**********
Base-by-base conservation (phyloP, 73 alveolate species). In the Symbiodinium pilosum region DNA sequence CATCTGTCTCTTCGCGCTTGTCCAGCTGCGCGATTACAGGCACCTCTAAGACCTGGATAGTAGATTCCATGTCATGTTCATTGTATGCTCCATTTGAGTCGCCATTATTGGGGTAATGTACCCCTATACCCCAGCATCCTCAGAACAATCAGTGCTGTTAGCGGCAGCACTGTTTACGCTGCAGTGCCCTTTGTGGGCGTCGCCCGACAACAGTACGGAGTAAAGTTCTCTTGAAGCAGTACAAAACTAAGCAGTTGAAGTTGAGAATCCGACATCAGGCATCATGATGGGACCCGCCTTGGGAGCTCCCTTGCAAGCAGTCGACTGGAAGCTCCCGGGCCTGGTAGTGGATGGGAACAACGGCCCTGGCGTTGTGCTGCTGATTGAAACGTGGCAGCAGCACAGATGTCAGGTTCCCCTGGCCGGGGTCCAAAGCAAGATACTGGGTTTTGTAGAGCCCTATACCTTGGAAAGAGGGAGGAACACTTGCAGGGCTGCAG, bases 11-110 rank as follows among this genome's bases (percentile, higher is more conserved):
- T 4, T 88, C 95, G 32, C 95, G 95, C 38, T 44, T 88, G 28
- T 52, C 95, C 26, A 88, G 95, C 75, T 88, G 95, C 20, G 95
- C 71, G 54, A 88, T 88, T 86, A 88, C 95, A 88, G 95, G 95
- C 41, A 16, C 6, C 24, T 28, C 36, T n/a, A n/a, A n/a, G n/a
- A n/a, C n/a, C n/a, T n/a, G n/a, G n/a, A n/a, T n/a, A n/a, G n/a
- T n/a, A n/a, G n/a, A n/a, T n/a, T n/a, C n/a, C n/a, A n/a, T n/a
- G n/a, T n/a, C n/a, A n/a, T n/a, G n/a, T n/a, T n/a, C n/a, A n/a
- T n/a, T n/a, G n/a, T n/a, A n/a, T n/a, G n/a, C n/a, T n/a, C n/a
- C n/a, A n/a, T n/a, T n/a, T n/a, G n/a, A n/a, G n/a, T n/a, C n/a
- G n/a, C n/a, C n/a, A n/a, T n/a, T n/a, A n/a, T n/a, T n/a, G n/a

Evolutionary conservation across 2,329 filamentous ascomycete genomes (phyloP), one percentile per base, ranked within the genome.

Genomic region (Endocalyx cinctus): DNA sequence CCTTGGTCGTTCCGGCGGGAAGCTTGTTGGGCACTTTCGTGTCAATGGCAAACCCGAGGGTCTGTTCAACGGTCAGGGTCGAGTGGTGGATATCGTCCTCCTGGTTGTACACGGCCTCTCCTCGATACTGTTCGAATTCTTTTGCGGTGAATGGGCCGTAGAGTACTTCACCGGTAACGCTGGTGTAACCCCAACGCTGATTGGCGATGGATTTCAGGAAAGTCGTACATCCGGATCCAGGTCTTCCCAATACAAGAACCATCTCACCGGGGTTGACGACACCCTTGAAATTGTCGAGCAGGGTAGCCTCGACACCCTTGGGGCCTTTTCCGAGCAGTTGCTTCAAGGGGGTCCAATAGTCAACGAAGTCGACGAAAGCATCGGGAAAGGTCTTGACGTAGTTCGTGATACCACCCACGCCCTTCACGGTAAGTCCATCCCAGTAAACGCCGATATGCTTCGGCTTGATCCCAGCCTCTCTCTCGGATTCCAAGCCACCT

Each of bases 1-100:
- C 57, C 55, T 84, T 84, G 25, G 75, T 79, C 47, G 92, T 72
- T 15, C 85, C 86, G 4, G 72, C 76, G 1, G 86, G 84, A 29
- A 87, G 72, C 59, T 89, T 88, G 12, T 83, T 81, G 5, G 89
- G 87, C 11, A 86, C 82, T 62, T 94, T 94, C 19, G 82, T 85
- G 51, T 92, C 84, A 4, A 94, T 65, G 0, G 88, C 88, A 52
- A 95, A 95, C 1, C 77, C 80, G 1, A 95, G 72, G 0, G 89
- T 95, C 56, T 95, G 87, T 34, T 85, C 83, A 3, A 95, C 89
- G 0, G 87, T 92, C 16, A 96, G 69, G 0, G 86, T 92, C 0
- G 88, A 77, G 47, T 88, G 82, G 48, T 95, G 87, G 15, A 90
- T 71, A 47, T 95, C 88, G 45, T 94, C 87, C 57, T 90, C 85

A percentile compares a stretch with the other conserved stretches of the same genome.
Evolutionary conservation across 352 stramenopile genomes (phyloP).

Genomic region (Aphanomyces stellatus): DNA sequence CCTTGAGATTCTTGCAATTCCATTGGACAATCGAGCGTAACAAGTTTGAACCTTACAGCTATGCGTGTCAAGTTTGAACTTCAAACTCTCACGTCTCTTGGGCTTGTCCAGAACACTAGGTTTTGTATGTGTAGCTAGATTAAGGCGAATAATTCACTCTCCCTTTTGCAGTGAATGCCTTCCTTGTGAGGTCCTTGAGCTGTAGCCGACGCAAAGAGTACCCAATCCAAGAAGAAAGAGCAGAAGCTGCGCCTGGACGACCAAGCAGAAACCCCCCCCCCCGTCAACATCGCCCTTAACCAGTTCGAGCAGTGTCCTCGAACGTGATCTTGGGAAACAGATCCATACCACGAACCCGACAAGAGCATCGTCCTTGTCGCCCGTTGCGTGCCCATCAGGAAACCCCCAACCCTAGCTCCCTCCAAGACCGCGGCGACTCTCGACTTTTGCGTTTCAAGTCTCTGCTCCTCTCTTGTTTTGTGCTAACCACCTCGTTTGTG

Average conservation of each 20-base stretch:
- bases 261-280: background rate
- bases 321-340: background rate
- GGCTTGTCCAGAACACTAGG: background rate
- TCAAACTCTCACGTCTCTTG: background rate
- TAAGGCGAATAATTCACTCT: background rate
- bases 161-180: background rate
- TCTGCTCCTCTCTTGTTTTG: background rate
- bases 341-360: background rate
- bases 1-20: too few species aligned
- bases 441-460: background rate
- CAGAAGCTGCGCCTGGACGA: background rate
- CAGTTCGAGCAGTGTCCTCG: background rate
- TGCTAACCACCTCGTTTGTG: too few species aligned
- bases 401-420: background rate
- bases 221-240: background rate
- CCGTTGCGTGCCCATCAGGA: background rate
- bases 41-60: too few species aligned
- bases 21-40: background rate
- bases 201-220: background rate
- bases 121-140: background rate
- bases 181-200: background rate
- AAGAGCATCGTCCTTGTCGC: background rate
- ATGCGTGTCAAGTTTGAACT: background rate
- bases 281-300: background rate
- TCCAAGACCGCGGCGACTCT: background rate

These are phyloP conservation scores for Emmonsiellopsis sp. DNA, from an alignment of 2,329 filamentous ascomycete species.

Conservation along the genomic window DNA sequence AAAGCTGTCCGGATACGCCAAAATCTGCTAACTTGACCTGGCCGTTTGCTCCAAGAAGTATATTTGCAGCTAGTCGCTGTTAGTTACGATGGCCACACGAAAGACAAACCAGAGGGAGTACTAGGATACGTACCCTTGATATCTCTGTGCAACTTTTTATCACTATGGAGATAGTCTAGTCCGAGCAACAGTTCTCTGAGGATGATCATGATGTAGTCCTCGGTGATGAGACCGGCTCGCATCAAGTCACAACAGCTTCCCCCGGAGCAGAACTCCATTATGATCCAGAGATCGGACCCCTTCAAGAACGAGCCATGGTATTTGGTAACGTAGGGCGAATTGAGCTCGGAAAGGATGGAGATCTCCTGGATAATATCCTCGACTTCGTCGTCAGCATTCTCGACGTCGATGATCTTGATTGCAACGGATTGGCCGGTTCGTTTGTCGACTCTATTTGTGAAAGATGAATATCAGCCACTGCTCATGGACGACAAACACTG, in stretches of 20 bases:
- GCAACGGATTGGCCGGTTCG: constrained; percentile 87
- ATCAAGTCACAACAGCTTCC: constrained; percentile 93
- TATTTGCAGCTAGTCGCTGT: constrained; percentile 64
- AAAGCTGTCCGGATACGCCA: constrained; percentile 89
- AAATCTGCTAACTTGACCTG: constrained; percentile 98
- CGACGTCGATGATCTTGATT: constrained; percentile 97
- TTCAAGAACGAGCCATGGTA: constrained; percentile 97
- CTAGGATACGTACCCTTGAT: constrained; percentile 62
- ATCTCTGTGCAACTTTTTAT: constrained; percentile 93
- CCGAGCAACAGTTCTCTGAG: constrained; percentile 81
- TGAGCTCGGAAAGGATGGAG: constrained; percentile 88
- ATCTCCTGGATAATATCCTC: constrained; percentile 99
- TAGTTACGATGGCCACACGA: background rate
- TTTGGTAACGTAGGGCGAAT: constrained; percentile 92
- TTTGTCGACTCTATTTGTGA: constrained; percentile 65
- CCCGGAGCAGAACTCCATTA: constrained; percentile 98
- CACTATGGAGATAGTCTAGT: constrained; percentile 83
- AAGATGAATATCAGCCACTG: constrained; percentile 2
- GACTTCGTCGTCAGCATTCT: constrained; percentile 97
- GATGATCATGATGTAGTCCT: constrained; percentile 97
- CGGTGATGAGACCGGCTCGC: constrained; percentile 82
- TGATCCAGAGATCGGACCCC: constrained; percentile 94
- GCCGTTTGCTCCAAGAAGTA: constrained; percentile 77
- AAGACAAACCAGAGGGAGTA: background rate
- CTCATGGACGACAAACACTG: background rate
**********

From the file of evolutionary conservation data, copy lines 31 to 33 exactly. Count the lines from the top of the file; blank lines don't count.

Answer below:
- GGCTTGTCCAGAACACTAGG: background rate
- TCAAACTCTCACGTCTCTTG: background rate
- TAAGGCGAATAATTCACTCT: background rate